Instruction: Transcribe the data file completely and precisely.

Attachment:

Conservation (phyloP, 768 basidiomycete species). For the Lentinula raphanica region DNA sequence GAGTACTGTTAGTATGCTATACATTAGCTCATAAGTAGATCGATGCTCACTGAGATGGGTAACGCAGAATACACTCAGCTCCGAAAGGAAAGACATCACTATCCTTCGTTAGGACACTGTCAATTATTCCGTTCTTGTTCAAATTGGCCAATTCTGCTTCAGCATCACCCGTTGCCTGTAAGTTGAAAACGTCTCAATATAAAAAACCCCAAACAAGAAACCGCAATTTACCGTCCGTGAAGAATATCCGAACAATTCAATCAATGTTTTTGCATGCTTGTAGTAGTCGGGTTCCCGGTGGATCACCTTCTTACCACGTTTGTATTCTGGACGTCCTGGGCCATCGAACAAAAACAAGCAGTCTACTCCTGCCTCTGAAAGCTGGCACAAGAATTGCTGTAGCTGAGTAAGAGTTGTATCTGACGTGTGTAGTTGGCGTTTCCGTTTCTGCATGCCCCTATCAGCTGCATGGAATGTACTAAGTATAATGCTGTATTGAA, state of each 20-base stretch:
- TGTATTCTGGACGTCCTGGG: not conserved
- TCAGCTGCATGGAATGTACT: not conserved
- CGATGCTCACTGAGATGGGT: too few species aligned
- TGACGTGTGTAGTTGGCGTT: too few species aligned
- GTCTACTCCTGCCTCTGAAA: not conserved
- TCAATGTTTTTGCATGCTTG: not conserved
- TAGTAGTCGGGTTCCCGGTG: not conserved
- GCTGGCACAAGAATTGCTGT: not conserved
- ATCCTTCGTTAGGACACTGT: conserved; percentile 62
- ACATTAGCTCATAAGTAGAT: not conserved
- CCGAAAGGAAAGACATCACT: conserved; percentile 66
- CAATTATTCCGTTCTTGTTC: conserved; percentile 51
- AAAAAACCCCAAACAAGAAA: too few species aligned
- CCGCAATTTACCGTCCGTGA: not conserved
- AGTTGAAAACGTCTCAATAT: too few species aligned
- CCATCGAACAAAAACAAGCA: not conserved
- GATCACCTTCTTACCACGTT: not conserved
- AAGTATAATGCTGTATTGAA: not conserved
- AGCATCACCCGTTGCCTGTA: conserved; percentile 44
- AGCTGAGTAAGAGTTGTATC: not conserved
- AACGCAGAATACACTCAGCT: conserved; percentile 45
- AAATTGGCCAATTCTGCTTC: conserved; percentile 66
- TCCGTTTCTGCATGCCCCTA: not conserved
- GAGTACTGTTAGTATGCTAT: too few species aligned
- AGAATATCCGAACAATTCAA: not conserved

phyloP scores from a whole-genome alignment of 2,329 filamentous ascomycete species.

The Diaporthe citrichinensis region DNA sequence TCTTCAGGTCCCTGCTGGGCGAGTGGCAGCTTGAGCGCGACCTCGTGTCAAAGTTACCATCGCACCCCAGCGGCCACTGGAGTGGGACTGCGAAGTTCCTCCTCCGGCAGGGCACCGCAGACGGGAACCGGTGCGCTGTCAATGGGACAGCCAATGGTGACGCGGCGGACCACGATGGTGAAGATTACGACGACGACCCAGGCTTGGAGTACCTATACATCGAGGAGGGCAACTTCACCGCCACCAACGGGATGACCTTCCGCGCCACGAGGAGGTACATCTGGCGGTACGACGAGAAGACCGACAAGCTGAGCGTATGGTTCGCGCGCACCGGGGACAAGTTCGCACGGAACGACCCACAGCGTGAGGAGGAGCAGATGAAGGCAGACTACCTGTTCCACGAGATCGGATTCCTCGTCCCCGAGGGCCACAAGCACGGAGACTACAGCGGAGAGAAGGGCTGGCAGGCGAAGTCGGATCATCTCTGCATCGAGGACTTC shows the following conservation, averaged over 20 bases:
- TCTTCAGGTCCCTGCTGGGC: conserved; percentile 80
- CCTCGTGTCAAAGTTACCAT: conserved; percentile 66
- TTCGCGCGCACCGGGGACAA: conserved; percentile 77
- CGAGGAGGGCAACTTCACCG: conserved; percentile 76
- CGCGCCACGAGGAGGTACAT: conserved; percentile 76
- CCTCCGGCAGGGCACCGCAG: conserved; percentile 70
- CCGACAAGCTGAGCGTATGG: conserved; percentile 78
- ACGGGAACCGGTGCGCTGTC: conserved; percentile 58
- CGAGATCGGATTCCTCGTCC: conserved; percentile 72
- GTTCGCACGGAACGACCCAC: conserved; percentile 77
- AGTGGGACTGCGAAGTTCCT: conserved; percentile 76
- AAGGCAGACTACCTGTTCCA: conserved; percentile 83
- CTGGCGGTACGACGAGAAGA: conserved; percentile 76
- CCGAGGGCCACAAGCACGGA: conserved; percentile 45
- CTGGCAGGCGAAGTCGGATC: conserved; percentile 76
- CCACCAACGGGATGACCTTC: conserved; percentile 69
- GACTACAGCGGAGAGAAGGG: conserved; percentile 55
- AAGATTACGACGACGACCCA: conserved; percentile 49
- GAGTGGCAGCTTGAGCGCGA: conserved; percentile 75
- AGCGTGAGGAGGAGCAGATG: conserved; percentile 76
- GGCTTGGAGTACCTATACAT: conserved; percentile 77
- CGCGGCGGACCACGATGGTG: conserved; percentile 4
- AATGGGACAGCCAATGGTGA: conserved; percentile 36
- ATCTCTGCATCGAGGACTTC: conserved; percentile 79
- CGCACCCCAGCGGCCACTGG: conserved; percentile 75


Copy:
Conservation (phyloP, 768 basidiomycete species). For the Lentinula raphanica region DNA sequence GAGTACTGTTAGTATGCTATACATTAGCTCATAAGTAGATCGATGCTCACTGAGATGGGTAACGCAGAATACACTCAGCTCCGAAAGGAAAGACATCACTATCCTTCGTTAGGACACTGTCAATTATTCCGTTCTTGTTCAAATTGGCCAATTCTGCTTCAGCATCACCCGTTGCCTGTAAGTTGAAAACGTCTCAATATAAAAAACCCCAAACAAGAAACCGCAATTTACCGTCCGTGAAGAATATCCGAACAATTCAATCAATGTTTTTGCATGCTTGTAGTAGTCGGGTTCCCGGTGGATCACCTTCTTACCACGTTTGTATTCTGGACGTCCTGGGCCATCGAACAAAAACAAGCAGTCTACTCCTGCCTCTGAAAGCTGGCACAAGAATTGCTGTAGCTGAGTAAGAGTTGTATCTGACGTGTGTAGTTGGCGTTTCCGTTTCTGCATGCCCCTATCAGCTGCATGGAATGTACTAAGTATAATGCTGTATTGAA, state of each 20-base stretch:
- TGTATTCTGGACGTCCTGGG: not conserved
- TCAGCTGCATGGAATGTACT: not conserved
- CGATGCTCACTGAGATGGGT: too few species aligned
- TGACGTGTGTAGTTGGCGTT: too few species aligned
- GTCTACTCCTGCCTCTGAAA: not conserved
- TCAATGTTTTTGCATGCTTG: not conserved
- TAGTAGTCGGGTTCCCGGTG: not conserved
- GCTGGCACAAGAATTGCTGT: not conserved
- ATCCTTCGTTAGGACACTGT: conserved; percentile 62
- ACATTAGCTCATAAGTAGAT: not conserved
- CCGAAAGGAAAGACATCACT: conserved; percentile 66
- CAATTATTCCGTTCTTGTTC: conserved; percentile 51
- AAAAAACCCCAAACAAGAAA: too few species aligned
- CCGCAATTTACCGTCCGTGA: not conserved
- AGTTGAAAACGTCTCAATAT: too few species aligned
- CCATCGAACAAAAACAAGCA: not conserved
- GATCACCTTCTTACCACGTT: not conserved
- AAGTATAATGCTGTATTGAA: not conserved
- AGCATCACCCGTTGCCTGTA: conserved; percentile 44
- AGCTGAGTAAGAGTTGTATC: not conserved
- AACGCAGAATACACTCAGCT: conserved; percentile 45
- AAATTGGCCAATTCTGCTTC: conserved; percentile 66
- TCCGTTTCTGCATGCCCCTA: not conserved
- GAGTACTGTTAGTATGCTAT: too few species aligned
- AGAATATCCGAACAATTCAA: not conserved

phyloP scores from a whole-genome alignment of 2,329 filamentous ascomycete species.

The Diaporthe citrichinensis region DNA sequence TCTTCAGGTCCCTGCTGGGCGAGTGGCAGCTTGAGCGCGACCTCGTGTCAAAGTTACCATCGCACCCCAGCGGCCACTGGAGTGGGACTGCGAAGTTCCTCCTCCGGCAGGGCACCGCAGACGGGAACCGGTGCGCTGTCAATGGGACAGCCAATGGTGACGCGGCGGACCACGATGGTGAAGATTACGACGACGACCCAGGCTTGGAGTACCTATACATCGAGGAGGGCAACTTCACCGCCACCAACGGGATGACCTTCCGCGCCACGAGGAGGTACATCTGGCGGTACGACGAGAAGACCGACAAGCTGAGCGTATGGTTCGCGCGCACCGGGGACAAGTTCGCACGGAACGACCCACAGCGTGAGGAGGAGCAGATGAAGGCAGACTACCTGTTCCACGAGATCGGATTCCTCGTCCCCGAGGGCCACAAGCACGGAGACTACAGCGGAGAGAAGGGCTGGCAGGCGAAGTCGGATCATCTCTGCATCGAGGACTTC shows the following conservation, averaged over 20 bases:
- TCTTCAGGTCCCTGCTGGGC: conserved; percentile 80
- CCTCGTGTCAAAGTTACCAT: conserved; percentile 66
- TTCGCGCGCACCGGGGACAA: conserved; percentile 77
- CGAGGAGGGCAACTTCACCG: conserved; percentile 76
- CGCGCCACGAGGAGGTACAT: conserved; percentile 76
- CCTCCGGCAGGGCACCGCAG: conserved; percentile 70
- CCGACAAGCTGAGCGTATGG: conserved; percentile 78
- ACGGGAACCGGTGCGCTGTC: conserved; percentile 58
- CGAGATCGGATTCCTCGTCC: conserved; percentile 72
- GTTCGCACGGAACGACCCAC: conserved; percentile 77
- AGTGGGACTGCGAAGTTCCT: conserved; percentile 76
- AAGGCAGACTACCTGTTCCA: conserved; percentile 83
- CTGGCGGTACGACGAGAAGA: conserved; percentile 76
- CCGAGGGCCACAAGCACGGA: conserved; percentile 45
- CTGGCAGGCGAAGTCGGATC: conserved; percentile 76
- CCACCAACGGGATGACCTTC: conserved; percentile 69
- GACTACAGCGGAGAGAAGGG: conserved; percentile 55
- AAGATTACGACGACGACCCA: conserved; percentile 49
- GAGTGGCAGCTTGAGCGCGA: conserved; percentile 75
- AGCGTGAGGAGGAGCAGATG: conserved; percentile 76
- GGCTTGGAGTACCTATACAT: conserved; percentile 77
- CGCGGCGGACCACGATGGTG: conserved; percentile 4
- AATGGGACAGCCAATGGTGA: conserved; percentile 36
- ATCTCTGCATCGAGGACTTC: conserved; percentile 79
- CGCACCCCAGCGGCCACTGG: conserved; percentile 75